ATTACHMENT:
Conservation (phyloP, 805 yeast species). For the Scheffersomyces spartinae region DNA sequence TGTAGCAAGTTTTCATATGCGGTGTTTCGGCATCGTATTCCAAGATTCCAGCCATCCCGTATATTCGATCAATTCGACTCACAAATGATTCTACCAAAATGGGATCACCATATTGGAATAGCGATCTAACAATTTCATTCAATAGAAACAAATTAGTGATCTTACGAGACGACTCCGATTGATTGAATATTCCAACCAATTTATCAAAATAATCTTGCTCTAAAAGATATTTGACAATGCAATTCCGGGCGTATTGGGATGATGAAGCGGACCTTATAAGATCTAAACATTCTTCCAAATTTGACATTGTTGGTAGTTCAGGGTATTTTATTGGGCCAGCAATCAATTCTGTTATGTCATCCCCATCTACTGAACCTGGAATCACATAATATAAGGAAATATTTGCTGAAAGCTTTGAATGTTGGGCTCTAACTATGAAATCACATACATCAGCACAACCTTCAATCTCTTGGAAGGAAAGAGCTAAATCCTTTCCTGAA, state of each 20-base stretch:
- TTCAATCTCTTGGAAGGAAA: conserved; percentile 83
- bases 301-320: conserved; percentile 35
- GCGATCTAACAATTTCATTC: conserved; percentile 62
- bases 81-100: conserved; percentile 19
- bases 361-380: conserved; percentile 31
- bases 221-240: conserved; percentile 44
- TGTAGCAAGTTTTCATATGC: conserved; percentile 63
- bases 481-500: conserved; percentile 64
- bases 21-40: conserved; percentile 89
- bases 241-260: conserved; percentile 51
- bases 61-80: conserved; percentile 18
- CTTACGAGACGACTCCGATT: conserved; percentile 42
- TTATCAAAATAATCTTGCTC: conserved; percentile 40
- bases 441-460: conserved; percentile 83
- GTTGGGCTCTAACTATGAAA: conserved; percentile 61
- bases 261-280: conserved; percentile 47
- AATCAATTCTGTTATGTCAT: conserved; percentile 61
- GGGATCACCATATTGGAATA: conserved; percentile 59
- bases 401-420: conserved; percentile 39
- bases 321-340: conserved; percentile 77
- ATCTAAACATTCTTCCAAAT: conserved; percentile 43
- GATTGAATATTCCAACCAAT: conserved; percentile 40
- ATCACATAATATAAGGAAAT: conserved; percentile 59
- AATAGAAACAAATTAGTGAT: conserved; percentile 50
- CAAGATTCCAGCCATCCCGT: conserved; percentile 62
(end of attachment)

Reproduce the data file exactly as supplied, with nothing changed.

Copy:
Conservation (phyloP, 805 yeast species). For the Scheffersomyces spartinae region DNA sequence TGTAGCAAGTTTTCATATGCGGTGTTTCGGCATCGTATTCCAAGATTCCAGCCATCCCGTATATTCGATCAATTCGACTCACAAATGATTCTACCAAAATGGGATCACCATATTGGAATAGCGATCTAACAATTTCATTCAATAGAAACAAATTAGTGATCTTACGAGACGACTCCGATTGATTGAATATTCCAACCAATTTATCAAAATAATCTTGCTCTAAAAGATATTTGACAATGCAATTCCGGGCGTATTGGGATGATGAAGCGGACCTTATAAGATCTAAACATTCTTCCAAATTTGACATTGTTGGTAGTTCAGGGTATTTTATTGGGCCAGCAATCAATTCTGTTATGTCATCCCCATCTACTGAACCTGGAATCACATAATATAAGGAAATATTTGCTGAAAGCTTTGAATGTTGGGCTCTAACTATGAAATCACATACATCAGCACAACCTTCAATCTCTTGGAAGGAAAGAGCTAAATCCTTTCCTGAA, state of each 20-base stretch:
- TTCAATCTCTTGGAAGGAAA: conserved; percentile 83
- bases 301-320: conserved; percentile 35
- GCGATCTAACAATTTCATTC: conserved; percentile 62
- bases 81-100: conserved; percentile 19
- bases 361-380: conserved; percentile 31
- bases 221-240: conserved; percentile 44
- TGTAGCAAGTTTTCATATGC: conserved; percentile 63
- bases 481-500: conserved; percentile 64
- bases 21-40: conserved; percentile 89
- bases 241-260: conserved; percentile 51
- bases 61-80: conserved; percentile 18
- CTTACGAGACGACTCCGATT: conserved; percentile 42
- TTATCAAAATAATCTTGCTC: conserved; percentile 40
- bases 441-460: conserved; percentile 83
- GTTGGGCTCTAACTATGAAA: conserved; percentile 61
- bases 261-280: conserved; percentile 47
- AATCAATTCTGTTATGTCAT: conserved; percentile 61
- GGGATCACCATATTGGAATA: conserved; percentile 59
- bases 401-420: conserved; percentile 39
- bases 321-340: conserved; percentile 77
- ATCTAAACATTCTTCCAAAT: conserved; percentile 43
- GATTGAATATTCCAACCAAT: conserved; percentile 40
- ATCACATAATATAAGGAAAT: conserved; percentile 59
- AATAGAAACAAATTAGTGAT: conserved; percentile 50
- CAAGATTCCAGCCATCCCGT: conserved; percentile 62